Donald Trump, Sean Hannity Call Mueller Investigation a Witch Hunt. The Real Danger? It's a Fishing Expedition

It had been the worst day of his presidency, but Donald Trump's refrain last night, speaking before thousands of supporters in Charleston, West Virginia, hadn't changed a whit. His former campaign manager had been found guilty on eight counts of tax and bank fraud, and his former personal attorney had admitted in a plea deal that during the campaign, candidate Trump had directed him to make hush-money payments to cover up affairs with two women. No matter. "Where's the colloooosion," Trump said, drawing out the word in order to mock it and the investigation that so torments him.

But yesterday's disastrous legal events—from Trump's perspective anyway—underscore something that should by now be obvious. Robert Mueller's investigation into whether the Russian government interfered in the 2016 election and colluded with the Trump campaign is not, and has never been, solely about that. In the order that created the Mueller investigation, Deputy Attorney General Rod Rosenstein was explicit. Yes, Mueller was to look into Russian meddling (and he has) as well as any "coordination" between the Trump campaign and Moscow. But he also mandated that Mueller investigate "any matters that arose or may arise directly from the investigation."

Trump and his cheerleaders on Fox News and elsewhere repeatedly deride the Mueller probe as a witch hunt. But that's the wrong metaphor. Per the Rosenstein writ, fishing expedition is what they mean.

The investigation since it started has explicitly been a fishing expedition. It states no crime or alleged crime as the basis for the probe. (As Trump partisans love to point out, there is nothing in the U.S. criminal code about "collusion.") Anything that Mueller and his team come upon in the course of their open-ended investigation is fair game. Thus, Cohen cops a plea and alleges Trump directed to him make payments to Stormy Daniels and Karen McDougal. A jury finds Paul Manafort guilty of tax evasion and bank fraud related to his work for Kremlin-backed politicians in Ukraine well before the 2016 election.

Paul Manafort on his way to a hearing. He was convicted on eight counts of fraud. Mark Wilson/Getty Images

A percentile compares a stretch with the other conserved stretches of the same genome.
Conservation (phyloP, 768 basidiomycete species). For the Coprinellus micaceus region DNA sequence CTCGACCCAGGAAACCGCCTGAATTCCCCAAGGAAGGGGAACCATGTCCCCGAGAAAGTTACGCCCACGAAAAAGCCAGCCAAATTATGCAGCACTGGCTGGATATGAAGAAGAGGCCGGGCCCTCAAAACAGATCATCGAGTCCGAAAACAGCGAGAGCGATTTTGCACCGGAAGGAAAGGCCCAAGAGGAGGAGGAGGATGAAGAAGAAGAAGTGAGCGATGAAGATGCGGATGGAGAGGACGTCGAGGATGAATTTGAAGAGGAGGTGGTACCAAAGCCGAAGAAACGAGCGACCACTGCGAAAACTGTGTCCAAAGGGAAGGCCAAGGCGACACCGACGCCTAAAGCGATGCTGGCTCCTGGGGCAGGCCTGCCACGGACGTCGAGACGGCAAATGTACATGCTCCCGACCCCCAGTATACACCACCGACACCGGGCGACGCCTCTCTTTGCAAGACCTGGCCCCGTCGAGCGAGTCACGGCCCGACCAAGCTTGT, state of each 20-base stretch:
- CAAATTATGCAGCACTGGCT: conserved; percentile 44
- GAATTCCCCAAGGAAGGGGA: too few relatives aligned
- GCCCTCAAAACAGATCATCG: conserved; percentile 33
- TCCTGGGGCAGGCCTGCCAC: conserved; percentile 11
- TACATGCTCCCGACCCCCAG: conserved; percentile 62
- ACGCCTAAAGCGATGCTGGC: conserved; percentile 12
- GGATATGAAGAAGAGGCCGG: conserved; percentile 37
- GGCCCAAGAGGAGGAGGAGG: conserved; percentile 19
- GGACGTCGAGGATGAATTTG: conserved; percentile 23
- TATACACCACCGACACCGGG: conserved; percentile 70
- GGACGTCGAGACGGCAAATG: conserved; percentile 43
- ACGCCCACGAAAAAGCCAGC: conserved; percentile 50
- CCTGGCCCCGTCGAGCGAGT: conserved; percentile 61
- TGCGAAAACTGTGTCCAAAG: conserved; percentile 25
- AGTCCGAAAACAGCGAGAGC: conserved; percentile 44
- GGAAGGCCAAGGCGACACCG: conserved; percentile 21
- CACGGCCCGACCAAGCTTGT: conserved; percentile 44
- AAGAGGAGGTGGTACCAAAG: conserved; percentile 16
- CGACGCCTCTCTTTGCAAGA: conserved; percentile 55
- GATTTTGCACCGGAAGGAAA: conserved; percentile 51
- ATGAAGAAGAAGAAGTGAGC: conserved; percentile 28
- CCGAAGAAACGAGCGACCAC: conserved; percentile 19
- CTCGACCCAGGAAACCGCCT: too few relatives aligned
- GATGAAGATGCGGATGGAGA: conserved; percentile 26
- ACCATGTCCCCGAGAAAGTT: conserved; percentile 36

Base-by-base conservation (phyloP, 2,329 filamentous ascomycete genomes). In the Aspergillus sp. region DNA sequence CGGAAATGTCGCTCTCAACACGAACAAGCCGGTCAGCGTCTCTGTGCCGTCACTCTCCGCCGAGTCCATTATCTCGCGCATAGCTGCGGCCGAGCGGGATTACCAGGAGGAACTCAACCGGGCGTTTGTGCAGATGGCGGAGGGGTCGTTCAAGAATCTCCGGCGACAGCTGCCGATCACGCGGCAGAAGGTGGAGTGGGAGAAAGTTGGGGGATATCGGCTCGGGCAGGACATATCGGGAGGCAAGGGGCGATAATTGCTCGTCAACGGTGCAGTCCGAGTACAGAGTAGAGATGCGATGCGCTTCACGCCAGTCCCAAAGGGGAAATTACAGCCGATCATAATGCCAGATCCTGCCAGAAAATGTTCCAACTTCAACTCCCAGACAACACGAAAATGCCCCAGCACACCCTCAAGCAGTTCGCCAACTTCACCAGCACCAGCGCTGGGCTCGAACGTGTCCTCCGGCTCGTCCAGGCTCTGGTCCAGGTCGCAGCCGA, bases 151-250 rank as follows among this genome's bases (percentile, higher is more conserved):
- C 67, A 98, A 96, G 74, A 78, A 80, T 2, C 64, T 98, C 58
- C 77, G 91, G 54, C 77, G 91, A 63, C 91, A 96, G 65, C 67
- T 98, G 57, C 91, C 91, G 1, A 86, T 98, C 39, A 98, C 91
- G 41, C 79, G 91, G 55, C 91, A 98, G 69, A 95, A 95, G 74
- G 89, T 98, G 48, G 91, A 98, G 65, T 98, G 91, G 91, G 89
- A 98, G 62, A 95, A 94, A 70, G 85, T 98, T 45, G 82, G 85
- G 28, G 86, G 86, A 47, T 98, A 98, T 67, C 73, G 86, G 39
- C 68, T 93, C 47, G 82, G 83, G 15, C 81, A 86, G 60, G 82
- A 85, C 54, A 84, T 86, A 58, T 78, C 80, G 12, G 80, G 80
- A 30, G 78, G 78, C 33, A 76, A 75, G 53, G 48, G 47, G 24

This is the president's problem. Any fishing expedition into Lake Trump, a deep, vast and murky body of water, is bound to catch something. Trump has had a long, litigious and well-documented career in New York City real estate, the casino business, entertainment and now, politics. None of those fields is populated by choir boys. He has fought with Wall Street's biggest investment banks; he has tried to do business in countries that make others cringe; condo projects with his name on them have hauled in money flowing out of deeply corrupt countries like Russia, Ukraine and China.

Did Donald Trump himself commit crimes in any of those spheres? None that we know of. Did people in his orbit? As of yesterday, we now know of two, Cohen and Manafort. Only Mueller and his team know if there are others, but the fishing so far appears to be pretty good.

And that's why the Trump team has made the investigation itself a target in the court of public opinion. Trump, while president, will not be charged let alone convicted of any crime. But he can be impeached—and impeachment is a political process. A senior official in the Trump campaign, who helps organize rallies like Tuesday night's in West Virginia, says the goal has been simple: Discredit the investigation, which "absolutely enrages" Trump, he says. Toward that end going forward, he expects there will be more "messaging" around what he calls "the origin story": how and why this investigation started (the implication being that Obama-era "deep state" officials—James Comey, Peter Strzok, Andrew McCabe et al.—were plotting from the beginning to sink the Trump campaign and then the Trump presidency). The "flimsy" grounds for granting a Foreign Intelligence Surveillance Act (FISA) warrant to eavesdrop on Trump campaign officials like Carter Page (a reference to the Steele dossier). The supposed "conflicts of interest" of both Mueller and his ostensible boss, Deputy AG Rosenstein. (How can Mueller fairly conduct an investigation into whether Trump "obstructed justice'' in firing former FBI director Comey when the two are such close friends? And since Rosenstein himself wrote the memo to Trump justifying the firing, should he not be a witness in the probe and thus recuse himself from overseeing it?)

All of this is already familiar to viewers of Fox & Friends and the other shows on the Trump-friendly cable network. Expect it to be "amped up" in the months ahead, the Trump campaign official says. "Believe me, he'll be tweeting about this more than ever," the official says. Because Robert Mueller's fishing trip is nowhere near over.